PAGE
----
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Hands that weave peace

Survivors of conflict in Colombia tell their stories in tapestries

Written by Isabel Orozco Álvarez 2023

A Colombian women wearing a yellow top looks out of a window at houses made of brick and with tin roofs

Amparito looks out of her window at the neighbourhood she now calls home. Photo: Carolina Niklison

In Burundi, a smiling man stands in the middle of a group of seated women who are dressed in colourful clothes

From: Peace and reconciliation - Footsteps 121

Actions we can take to help build peace and foster reconciliation in our homes and communities

In Colombia there is a conflict between armed groups that is more than 70 years old. Because of this conflict, thousands of people have been violently displaced from their homes and lands. Generally, they leave the countryside and go to the city. 

In most cases, the mother is the one who survives the violent attacks. She becomes a widow who must look after her children. These mothers, who used to cultivate the land and raise animals with their hands, now do not know what to do with them because these skills are useless in the city. Their hands are empty and they live in poverty. 

A tapestry depicting a tree with a bird nesting in the top of it

A bird nesting in a tree: one of the tapestries created by the ladies in the Mujeres de la Memoria group. Photo: Isabel Orozco Álvarez

Gladys, Amparito and Ana Belén are three of the women who came to live in Granizal, on the outskirts of Medellín. Many look at them and see people who have strange dress or speech, or who could be dangerous. However, they are women of faith: courageous and loving. They have embraced hope, even as they struggle to erase from their hearts the scars left by exile, abuse and violent loss.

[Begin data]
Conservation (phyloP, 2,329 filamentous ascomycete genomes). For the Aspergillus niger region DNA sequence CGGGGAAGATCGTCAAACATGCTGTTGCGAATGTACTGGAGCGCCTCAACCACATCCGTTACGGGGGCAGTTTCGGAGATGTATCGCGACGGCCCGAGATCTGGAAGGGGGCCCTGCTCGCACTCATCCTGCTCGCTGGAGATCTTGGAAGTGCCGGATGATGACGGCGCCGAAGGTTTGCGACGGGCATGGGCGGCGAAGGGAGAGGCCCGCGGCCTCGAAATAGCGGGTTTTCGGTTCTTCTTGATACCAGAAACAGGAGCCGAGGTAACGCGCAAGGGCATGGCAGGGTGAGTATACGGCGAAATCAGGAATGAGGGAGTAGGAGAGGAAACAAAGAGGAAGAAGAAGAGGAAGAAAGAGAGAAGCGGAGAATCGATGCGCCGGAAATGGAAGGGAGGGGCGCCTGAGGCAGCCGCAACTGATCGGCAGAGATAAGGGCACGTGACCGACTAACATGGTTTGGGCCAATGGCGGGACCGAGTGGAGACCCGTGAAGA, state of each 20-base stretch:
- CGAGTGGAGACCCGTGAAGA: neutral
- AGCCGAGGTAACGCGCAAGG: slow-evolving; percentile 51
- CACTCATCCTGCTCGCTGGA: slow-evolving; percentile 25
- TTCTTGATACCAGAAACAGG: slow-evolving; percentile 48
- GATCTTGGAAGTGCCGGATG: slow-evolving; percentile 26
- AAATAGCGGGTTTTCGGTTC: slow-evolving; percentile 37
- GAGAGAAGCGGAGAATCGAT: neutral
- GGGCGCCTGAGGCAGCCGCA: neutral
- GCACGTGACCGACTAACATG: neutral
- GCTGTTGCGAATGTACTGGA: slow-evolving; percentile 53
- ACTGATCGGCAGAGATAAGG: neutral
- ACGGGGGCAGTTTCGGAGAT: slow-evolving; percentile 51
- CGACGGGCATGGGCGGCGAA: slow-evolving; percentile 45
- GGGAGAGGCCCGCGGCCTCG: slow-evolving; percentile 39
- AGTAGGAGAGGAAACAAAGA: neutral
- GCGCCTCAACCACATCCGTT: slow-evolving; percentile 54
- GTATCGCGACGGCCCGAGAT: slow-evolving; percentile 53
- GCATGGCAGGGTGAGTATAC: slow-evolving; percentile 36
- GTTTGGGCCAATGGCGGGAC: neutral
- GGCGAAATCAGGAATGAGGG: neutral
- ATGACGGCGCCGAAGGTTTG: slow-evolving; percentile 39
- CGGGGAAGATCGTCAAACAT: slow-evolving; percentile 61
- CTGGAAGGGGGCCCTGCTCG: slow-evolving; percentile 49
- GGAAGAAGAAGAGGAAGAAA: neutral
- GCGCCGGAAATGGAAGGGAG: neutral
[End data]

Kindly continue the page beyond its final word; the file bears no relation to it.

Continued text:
‘They see themselves as women bearing the image of God, who can use their hands to knit peace and reconciliation with themselves and their neighbours.’

They belong to the group Mujeres de la Memoria (Women of Memory), and together they have found in art a simple way to express what hurts them. With needle and thread, they weave their memories of the countryside, their painful past and their dreams.

As they weave, they think and talk about their new roles in the community. They see themselves as women bearing the image of God, who can use their hands to knit peace and reconciliation with themselves and their neighbours.

Written by

Written by  Isabel Orozco Álvarez

Isabel Orozco Álvarez is a theologian and artist in Medellín, Colombia

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